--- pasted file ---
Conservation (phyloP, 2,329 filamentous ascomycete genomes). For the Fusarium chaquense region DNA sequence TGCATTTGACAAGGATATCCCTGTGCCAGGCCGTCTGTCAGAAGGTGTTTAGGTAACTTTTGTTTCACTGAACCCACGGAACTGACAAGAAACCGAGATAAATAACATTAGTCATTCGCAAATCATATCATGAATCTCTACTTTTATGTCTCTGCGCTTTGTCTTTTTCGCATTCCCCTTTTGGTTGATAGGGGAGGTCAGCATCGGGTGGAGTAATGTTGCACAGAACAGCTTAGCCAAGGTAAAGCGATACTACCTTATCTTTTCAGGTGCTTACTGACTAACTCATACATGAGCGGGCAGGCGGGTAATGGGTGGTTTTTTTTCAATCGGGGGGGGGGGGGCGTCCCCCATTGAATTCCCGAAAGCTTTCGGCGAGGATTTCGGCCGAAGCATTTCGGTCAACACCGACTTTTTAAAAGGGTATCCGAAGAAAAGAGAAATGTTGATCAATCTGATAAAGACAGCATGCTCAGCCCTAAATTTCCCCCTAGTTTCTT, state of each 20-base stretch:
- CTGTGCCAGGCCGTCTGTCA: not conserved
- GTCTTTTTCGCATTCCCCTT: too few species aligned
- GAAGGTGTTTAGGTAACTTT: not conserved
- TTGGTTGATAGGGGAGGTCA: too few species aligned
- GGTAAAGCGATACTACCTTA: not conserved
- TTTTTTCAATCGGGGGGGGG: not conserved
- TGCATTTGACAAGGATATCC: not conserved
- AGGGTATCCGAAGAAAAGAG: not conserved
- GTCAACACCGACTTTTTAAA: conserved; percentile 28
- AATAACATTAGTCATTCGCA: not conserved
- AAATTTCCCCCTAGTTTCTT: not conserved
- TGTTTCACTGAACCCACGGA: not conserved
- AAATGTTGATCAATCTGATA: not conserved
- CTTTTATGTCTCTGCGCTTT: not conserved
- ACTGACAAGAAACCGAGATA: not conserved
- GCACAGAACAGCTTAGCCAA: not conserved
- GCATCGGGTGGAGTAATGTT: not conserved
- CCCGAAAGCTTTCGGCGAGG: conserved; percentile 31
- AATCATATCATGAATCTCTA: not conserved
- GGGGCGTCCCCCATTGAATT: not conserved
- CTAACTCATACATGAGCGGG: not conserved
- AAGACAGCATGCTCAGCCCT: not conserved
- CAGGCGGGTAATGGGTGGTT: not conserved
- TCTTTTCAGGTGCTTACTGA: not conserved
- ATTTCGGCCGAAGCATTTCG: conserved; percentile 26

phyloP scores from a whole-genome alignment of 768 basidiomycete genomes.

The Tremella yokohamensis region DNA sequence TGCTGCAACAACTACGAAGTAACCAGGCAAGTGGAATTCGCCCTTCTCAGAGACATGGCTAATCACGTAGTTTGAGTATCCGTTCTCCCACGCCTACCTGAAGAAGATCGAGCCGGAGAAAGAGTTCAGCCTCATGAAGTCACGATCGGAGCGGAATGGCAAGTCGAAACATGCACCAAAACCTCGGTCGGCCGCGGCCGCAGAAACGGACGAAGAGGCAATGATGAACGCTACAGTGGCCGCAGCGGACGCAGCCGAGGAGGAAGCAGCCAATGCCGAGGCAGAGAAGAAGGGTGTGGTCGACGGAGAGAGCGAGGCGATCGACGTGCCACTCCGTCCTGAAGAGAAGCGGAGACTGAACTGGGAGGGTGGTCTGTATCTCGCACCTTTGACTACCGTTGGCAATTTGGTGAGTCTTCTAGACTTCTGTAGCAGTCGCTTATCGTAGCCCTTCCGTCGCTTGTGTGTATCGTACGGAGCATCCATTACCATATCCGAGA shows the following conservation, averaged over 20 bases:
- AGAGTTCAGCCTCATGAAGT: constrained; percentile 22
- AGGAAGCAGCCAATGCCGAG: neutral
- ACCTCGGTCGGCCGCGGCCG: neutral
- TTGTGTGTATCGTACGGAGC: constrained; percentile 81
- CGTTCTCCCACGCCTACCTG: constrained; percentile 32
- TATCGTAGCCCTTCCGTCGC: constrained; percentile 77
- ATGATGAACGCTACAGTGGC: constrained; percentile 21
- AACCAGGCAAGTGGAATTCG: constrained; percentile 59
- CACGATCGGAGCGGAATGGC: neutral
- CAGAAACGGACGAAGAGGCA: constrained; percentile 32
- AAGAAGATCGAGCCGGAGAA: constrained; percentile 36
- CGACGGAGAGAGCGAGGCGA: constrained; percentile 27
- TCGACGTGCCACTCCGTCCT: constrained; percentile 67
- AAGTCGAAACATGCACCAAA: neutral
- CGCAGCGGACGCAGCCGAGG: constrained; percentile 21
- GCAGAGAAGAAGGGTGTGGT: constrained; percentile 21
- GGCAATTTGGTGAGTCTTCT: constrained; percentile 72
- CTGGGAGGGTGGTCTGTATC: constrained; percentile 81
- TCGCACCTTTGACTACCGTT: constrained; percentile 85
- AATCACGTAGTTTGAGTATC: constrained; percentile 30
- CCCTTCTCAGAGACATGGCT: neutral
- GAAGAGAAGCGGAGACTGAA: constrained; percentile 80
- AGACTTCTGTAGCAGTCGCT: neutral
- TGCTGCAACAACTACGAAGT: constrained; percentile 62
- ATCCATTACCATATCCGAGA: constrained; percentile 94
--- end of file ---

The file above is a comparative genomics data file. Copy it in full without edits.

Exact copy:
Conservation (phyloP, 2,329 filamentous ascomycete genomes). For the Fusarium chaquense region DNA sequence TGCATTTGACAAGGATATCCCTGTGCCAGGCCGTCTGTCAGAAGGTGTTTAGGTAACTTTTGTTTCACTGAACCCACGGAACTGACAAGAAACCGAGATAAATAACATTAGTCATTCGCAAATCATATCATGAATCTCTACTTTTATGTCTCTGCGCTTTGTCTTTTTCGCATTCCCCTTTTGGTTGATAGGGGAGGTCAGCATCGGGTGGAGTAATGTTGCACAGAACAGCTTAGCCAAGGTAAAGCGATACTACCTTATCTTTTCAGGTGCTTACTGACTAACTCATACATGAGCGGGCAGGCGGGTAATGGGTGGTTTTTTTTCAATCGGGGGGGGGGGGGCGTCCCCCATTGAATTCCCGAAAGCTTTCGGCGAGGATTTCGGCCGAAGCATTTCGGTCAACACCGACTTTTTAAAAGGGTATCCGAAGAAAAGAGAAATGTTGATCAATCTGATAAAGACAGCATGCTCAGCCCTAAATTTCCCCCTAGTTTCTT, state of each 20-base stretch:
- CTGTGCCAGGCCGTCTGTCA: not conserved
- GTCTTTTTCGCATTCCCCTT: too few species aligned
- GAAGGTGTTTAGGTAACTTT: not conserved
- TTGGTTGATAGGGGAGGTCA: too few species aligned
- GGTAAAGCGATACTACCTTA: not conserved
- TTTTTTCAATCGGGGGGGGG: not conserved
- TGCATTTGACAAGGATATCC: not conserved
- AGGGTATCCGAAGAAAAGAG: not conserved
- GTCAACACCGACTTTTTAAA: conserved; percentile 28
- AATAACATTAGTCATTCGCA: not conserved
- AAATTTCCCCCTAGTTTCTT: not conserved
- TGTTTCACTGAACCCACGGA: not conserved
- AAATGTTGATCAATCTGATA: not conserved
- CTTTTATGTCTCTGCGCTTT: not conserved
- ACTGACAAGAAACCGAGATA: not conserved
- GCACAGAACAGCTTAGCCAA: not conserved
- GCATCGGGTGGAGTAATGTT: not conserved
- CCCGAAAGCTTTCGGCGAGG: conserved; percentile 31
- AATCATATCATGAATCTCTA: not conserved
- GGGGCGTCCCCCATTGAATT: not conserved
- CTAACTCATACATGAGCGGG: not conserved
- AAGACAGCATGCTCAGCCCT: not conserved
- CAGGCGGGTAATGGGTGGTT: not conserved
- TCTTTTCAGGTGCTTACTGA: not conserved
- ATTTCGGCCGAAGCATTTCG: conserved; percentile 26

phyloP scores from a whole-genome alignment of 768 basidiomycete genomes.

The Tremella yokohamensis region DNA sequence TGCTGCAACAACTACGAAGTAACCAGGCAAGTGGAATTCGCCCTTCTCAGAGACATGGCTAATCACGTAGTTTGAGTATCCGTTCTCCCACGCCTACCTGAAGAAGATCGAGCCGGAGAAAGAGTTCAGCCTCATGAAGTCACGATCGGAGCGGAATGGCAAGTCGAAACATGCACCAAAACCTCGGTCGGCCGCGGCCGCAGAAACGGACGAAGAGGCAATGATGAACGCTACAGTGGCCGCAGCGGACGCAGCCGAGGAGGAAGCAGCCAATGCCGAGGCAGAGAAGAAGGGTGTGGTCGACGGAGAGAGCGAGGCGATCGACGTGCCACTCCGTCCTGAAGAGAAGCGGAGACTGAACTGGGAGGGTGGTCTGTATCTCGCACCTTTGACTACCGTTGGCAATTTGGTGAGTCTTCTAGACTTCTGTAGCAGTCGCTTATCGTAGCCCTTCCGTCGCTTGTGTGTATCGTACGGAGCATCCATTACCATATCCGAGA shows the following conservation, averaged over 20 bases:
- AGAGTTCAGCCTCATGAAGT: constrained; percentile 22
- AGGAAGCAGCCAATGCCGAG: neutral
- ACCTCGGTCGGCCGCGGCCG: neutral
- TTGTGTGTATCGTACGGAGC: constrained; percentile 81
- CGTTCTCCCACGCCTACCTG: constrained; percentile 32
- TATCGTAGCCCTTCCGTCGC: constrained; percentile 77
- ATGATGAACGCTACAGTGGC: constrained; percentile 21
- AACCAGGCAAGTGGAATTCG: constrained; percentile 59
- CACGATCGGAGCGGAATGGC: neutral
- CAGAAACGGACGAAGAGGCA: constrained; percentile 32
- AAGAAGATCGAGCCGGAGAA: constrained; percentile 36
- CGACGGAGAGAGCGAGGCGA: constrained; percentile 27
- TCGACGTGCCACTCCGTCCT: constrained; percentile 67
- AAGTCGAAACATGCACCAAA: neutral
- CGCAGCGGACGCAGCCGAGG: constrained; percentile 21
- GCAGAGAAGAAGGGTGTGGT: constrained; percentile 21
- GGCAATTTGGTGAGTCTTCT: constrained; percentile 72
- CTGGGAGGGTGGTCTGTATC: constrained; percentile 81
- TCGCACCTTTGACTACCGTT: constrained; percentile 85
- AATCACGTAGTTTGAGTATC: constrained; percentile 30
- CCCTTCTCAGAGACATGGCT: neutral
- GAAGAGAAGCGGAGACTGAA: constrained; percentile 80
- AGACTTCTGTAGCAGTCGCT: neutral
- TGCTGCAACAACTACGAAGT: constrained; percentile 62
- ATCCATTACCATATCCGAGA: constrained; percentile 94